This article was authored by Phillip G. Young, Jr., a partner with the law firm of Thompson Burton PLLC, and Leena Shetty, a third year law school student at Vanderbilt School of Law. Questions regarding this article or its contents may be directed to Mr. Young at 615-465-6008 or [email protected] The COVID-19 outbreak and its consequences have pressured state and federal governments to impose restrictions on businesses across industries, resulting in closings and disruptions to the supply chain and product sales. Many businesses have insurance policies covering business interruption, but will those policies cover losses associated with COVID-19? Generally, business interruption policies cover lost revenue, fixed costs, expenses associated with operating from a temporary location if appropriate, and other reasonable expenses that enable the business to continue to operate. The coverage extends until the end of the business interruption period. Business interruption clauses often require “physical loss or damage” resulting […]Continue Reading
Bankruptcy and Creditors' Rights
Thompson Burton's Bankruptcy and Creditors' Rights practice is full service, assisting clients in all manners of insolvency proceedings. Our attorneys specialize in bankruptcy, receiverships, commercial loan workouts, creditors' rights, Ponzi schemes, and complex commercial litigation, with the ability to represent parties on all sides of a dispute including creditors, debtors, receivers, and trustees.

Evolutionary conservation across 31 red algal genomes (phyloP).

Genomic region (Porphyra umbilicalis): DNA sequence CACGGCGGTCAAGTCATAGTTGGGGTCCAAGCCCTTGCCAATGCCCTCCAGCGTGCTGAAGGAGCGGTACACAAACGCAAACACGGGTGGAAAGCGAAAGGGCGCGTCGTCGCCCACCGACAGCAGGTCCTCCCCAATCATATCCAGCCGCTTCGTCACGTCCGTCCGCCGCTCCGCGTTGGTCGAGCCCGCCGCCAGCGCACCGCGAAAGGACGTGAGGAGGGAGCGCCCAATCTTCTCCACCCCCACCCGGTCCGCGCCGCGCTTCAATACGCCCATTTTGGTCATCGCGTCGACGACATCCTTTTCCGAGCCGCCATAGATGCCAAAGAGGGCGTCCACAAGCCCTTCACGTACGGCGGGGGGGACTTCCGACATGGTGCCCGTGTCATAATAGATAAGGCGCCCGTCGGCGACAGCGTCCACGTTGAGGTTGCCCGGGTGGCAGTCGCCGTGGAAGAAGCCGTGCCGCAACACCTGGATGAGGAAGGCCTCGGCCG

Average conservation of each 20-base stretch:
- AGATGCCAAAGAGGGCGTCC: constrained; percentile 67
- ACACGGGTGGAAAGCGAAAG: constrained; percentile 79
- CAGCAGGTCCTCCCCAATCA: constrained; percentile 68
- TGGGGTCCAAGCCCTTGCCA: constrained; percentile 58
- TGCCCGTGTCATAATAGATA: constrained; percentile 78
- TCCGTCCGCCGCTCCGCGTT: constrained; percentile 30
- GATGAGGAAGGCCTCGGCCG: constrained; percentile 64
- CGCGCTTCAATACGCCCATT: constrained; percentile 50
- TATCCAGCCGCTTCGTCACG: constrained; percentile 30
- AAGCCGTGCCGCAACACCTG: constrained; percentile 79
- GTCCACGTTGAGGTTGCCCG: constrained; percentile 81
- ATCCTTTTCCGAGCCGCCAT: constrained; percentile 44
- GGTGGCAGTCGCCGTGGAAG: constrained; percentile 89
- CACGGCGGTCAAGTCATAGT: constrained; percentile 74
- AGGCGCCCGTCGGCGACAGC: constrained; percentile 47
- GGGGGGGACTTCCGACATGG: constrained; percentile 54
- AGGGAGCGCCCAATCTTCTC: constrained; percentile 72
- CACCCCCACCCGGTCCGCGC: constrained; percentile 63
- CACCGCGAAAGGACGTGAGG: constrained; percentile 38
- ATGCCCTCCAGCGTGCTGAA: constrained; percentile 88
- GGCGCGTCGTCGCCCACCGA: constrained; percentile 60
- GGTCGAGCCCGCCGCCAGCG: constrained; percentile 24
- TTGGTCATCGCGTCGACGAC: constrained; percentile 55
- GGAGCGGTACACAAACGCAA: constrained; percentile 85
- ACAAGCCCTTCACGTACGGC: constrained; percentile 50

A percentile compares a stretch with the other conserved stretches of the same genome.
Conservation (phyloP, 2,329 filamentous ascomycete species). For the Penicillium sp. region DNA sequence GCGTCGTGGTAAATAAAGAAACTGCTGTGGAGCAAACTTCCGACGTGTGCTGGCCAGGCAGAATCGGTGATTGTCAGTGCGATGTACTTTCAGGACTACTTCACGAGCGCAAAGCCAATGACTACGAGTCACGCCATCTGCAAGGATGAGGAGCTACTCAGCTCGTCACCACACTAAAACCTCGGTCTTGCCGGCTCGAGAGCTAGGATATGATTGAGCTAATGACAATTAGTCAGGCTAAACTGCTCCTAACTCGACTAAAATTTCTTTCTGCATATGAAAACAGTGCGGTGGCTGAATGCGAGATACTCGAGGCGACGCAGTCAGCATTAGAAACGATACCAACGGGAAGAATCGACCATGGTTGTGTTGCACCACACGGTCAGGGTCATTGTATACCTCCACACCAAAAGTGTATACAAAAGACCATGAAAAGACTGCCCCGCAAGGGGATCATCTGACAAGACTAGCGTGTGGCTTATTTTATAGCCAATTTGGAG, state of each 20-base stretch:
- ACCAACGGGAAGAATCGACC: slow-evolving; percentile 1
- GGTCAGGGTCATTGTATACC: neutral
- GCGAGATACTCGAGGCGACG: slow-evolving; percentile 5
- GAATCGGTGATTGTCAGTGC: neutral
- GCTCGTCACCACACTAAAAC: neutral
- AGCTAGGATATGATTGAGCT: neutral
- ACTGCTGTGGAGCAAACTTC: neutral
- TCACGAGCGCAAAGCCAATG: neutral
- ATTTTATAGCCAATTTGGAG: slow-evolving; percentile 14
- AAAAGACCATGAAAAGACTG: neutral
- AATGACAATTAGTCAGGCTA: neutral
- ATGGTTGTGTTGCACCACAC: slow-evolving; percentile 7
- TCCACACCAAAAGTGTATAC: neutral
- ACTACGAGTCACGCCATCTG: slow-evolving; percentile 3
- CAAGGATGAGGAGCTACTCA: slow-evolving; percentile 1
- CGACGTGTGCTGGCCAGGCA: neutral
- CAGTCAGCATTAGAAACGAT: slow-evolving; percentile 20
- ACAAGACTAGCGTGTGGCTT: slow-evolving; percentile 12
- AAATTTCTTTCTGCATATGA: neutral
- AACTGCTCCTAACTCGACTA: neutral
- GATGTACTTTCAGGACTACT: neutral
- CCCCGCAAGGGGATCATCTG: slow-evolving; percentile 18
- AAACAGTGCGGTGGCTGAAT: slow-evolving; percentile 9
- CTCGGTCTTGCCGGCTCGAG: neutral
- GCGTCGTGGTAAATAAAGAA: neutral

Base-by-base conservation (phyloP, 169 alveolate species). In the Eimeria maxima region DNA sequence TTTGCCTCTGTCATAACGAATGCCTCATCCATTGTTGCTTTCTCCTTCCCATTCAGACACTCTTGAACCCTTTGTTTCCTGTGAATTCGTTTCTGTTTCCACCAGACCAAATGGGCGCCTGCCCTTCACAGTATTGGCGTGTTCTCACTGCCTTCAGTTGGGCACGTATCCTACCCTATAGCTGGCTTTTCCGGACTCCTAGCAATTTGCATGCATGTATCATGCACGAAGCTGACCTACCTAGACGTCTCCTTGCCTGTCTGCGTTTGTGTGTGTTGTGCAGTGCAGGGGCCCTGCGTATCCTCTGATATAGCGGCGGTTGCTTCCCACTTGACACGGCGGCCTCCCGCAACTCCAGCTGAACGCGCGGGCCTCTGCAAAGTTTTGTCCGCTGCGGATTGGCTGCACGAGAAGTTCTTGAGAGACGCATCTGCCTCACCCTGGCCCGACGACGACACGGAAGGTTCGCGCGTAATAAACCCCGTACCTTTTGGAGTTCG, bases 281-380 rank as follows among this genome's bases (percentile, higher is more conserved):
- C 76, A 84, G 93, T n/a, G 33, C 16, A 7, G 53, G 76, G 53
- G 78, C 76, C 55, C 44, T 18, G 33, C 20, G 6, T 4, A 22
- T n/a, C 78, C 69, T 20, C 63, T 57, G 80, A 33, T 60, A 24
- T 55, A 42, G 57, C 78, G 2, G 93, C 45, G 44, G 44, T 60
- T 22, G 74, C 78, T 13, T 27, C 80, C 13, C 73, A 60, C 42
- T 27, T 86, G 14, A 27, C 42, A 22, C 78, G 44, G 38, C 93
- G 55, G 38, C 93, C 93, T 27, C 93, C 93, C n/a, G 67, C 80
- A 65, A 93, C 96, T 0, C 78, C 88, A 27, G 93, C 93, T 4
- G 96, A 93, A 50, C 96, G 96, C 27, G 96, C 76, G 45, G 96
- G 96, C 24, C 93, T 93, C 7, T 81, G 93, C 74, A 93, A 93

As part of its creditors' rights practice, Thompson Burton routinely represents financial institutions, corporations, governmental entities, and individuals in complex workouts, bankruptcies, receiverships, state and federal court litigation and judgment enforcement. Our attorneys are recognized for their ingenuity, experience, and practicality in representing the interests of commercial creditors.
Thompson Burton's attorneys also have extensive experience in representing corporate debtors in Chapter 11 bankruptcies, chapter 7 bankruptcies, receiverships and outside of court debt restructuring. Thompson Burton has the tools to represent every kind of debtor, from a small, single member LLC to a large, publicly traded corporation to successfully and efficiently achieve their restructuring goals.
Some of Thompson Burton's attorneys are also frequently retained to represent court-appointed bankruptcy trustees and receivers in evaluating and pursuing litigation assets in state court, federal court, and bankruptcy court. Thompson Burton is recognized as one of the leading insolvency litigation law firms in the Mid-South region due to the breadth of its experience and its success in such litigation.
Thompson Burton's multi-faceted approach to its insolvency practice enables its attorneys to examine complex legal problems from all angles, and to craft legal strategies and solutions that are most effective and efficient for its clients.